where \(\hat{\beta }_{2}\) and \(\hat{\beta }_{1}\) represent sample estimates of the incremental net benefit from the respective datasets, \(\hat{\sigma }_{{\beta_{1} }}\) and \(\hat{\sigma }_{{\beta_{2} }}\) represent estimates of the corresponding standard deviation and \(\hat{\rho }_{{\beta_{1} ,\beta_{2} }}\) estimate of the covariance between the two. Again as shown in Appendices A and B, the parameters on the right-hand side of Eq. (5) can be written in terms of the arm-specific estimates of the mean costs and effects given by Eq. (6) and associated variance and covariance terms given by Eqs. (9) and (16), respectively. Finally, to estimate a confidence interval and carry out hypotheses tests, Lin [18] suggested the Fisher Z transformation as a useful approximation to the standard normal distribution with mean

$$Z_{{\rho_{\text{c}} }} = \frac{1}{2}\ln \left( {\frac{{1 + \rho_{\text{c}} }}{{1 - \rho_{\text{c}} }}} \right),$$

and variance \(\sigma_{{Z_{{\rho_{\text{c}} }} }}^{2}.\) An estimate \(Z_{{\hat{\rho }_{\text{c}} }}\) and \(\sigma_{{Z_{{\hat{\rho }_{\text{c}} }} }}^{2}\) of \(Z_{{\rho_{\text{c}} }}\) and \(\sigma_{{Z_{{\rho_{\text{c}} }} }}^{2}\) can be obtained using bootstrapping before re-transforming back to the original scale.

Statistical tests of the hypothesis that \(\rho_{\text{c}}\) is greater than an arbitrarily defined threshold value, \(\rho_{{{\text{c}}0}}\), can be constructed using the transformed parameters and one-sided p values generated for a specified level of significance. Concordance correlation coefficient thresholds often cited in the literature as indicating acceptable levels of agreement include \(\rho_{\text{c0}} > 0.4\) [4] and \(\rho_{{{\text{c}}0}} > 0.65\) [11] with coefficients greater than 0.8 generally taken as good evidence of agreement [11, 22]. Rather than define an arbitrary threshold value, an alternative strategy suggested by Lin [19] is to estimate \(\rho_{{{\text{c}}0}}\) through the expression \(\rho_{\text{c0}} = C_{\text{b}} \sqrt {\rho^{2} - x}\) where \(x\) represents a pre-specified percentage loss in precision that is acceptable for the particular measure or clinical scenario under investigation and \(\rho\) is again the Pearson correlation coefficient. For example, \(x = 0.05\) for a 5% acceptable loss in precision. In our adaptation of this approach, if we designate one dataset as the referent data and another as the test dataset, then \(x\) represents the percentage loss in precision in mean incremental net monetary benefit generated from the test data that can be considered acceptable compared with the corresponding estimate obtained using the referent dataset. Statistical tests of the hypothesis that \(\rho_{\text{c}} > \rho_{\text{c0}}\) can then be constructed and one-sided p-values estimated.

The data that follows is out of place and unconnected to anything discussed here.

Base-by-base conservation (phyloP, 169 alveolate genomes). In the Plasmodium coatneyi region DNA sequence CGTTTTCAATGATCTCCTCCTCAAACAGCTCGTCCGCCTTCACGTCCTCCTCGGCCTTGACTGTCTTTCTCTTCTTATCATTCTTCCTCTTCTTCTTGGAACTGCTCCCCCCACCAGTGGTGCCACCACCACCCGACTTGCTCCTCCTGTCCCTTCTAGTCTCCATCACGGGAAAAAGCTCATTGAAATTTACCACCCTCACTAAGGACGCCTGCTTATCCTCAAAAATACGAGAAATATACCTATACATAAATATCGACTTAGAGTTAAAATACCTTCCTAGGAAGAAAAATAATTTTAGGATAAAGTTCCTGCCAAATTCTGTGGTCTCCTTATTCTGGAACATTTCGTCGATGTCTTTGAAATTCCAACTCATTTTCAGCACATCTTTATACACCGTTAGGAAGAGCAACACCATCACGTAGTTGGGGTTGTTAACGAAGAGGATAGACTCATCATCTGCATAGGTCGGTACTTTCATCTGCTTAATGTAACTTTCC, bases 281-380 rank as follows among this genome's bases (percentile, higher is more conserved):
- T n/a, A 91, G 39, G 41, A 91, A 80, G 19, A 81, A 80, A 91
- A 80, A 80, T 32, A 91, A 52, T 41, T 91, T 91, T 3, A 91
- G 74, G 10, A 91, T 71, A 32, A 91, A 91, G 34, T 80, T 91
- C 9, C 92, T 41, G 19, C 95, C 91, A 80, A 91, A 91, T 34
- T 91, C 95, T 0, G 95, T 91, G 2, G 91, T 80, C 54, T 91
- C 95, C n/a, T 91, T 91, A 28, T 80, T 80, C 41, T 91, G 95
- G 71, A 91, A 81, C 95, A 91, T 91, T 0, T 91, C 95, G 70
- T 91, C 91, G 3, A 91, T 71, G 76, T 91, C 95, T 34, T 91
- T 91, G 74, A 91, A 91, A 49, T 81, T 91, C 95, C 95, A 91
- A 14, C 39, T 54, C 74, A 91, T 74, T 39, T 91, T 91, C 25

Example application to the PiPS trial

Example data

The Probiotic in Preterm babies Study (PiPS) is a multi-center, double-blind, placebo-controlled randomized trial of probiotic administration in infants born between 23+0 and 30+6 weeks gestational age. The trial recruited 1300 infants within 48 h of birth from 24 hospitals within 60 miles of London over a 37-month period from July 2010 onwards. Infants were randomized to receive either the probiotic Bifidobacterium breve BBG-001 or a matching placebo. Details of the trial design and baseline characteristics of trial participants are published elsewhere [7]. The main trial analyses and findings have also been published [6]. The main trial economic evaluation has not yet been published, so a summary of the methods used to conduct the evaluation is presented in Appendix C. For the purpose of illustrating the methodology described in this paper, we restrict ourselves to 1258 of the 1300 infants who had complete data on treatment costs and clinical outcomes of interest. Of these, 638 infants were in the placebo group and 620 in the probiotic group. Three clinical outcomes were considered in the trial: (1) any episode of neonatal necrotizing enterocolitis (NEC) Bell stage 2 or 3 [2]; (2) any positive blood culture of an organism not recognized as a skin commensal on a sample drawn more than 72 h after birth and before 46 weeks postmenstrual age or discharge if sooner (hereafter referred to as sepsis for brevity); and (3) death before discharge from hospital. We restrict ourselves to the sepsis outcome for the purpose of illustrating the methodological framework described in this paper.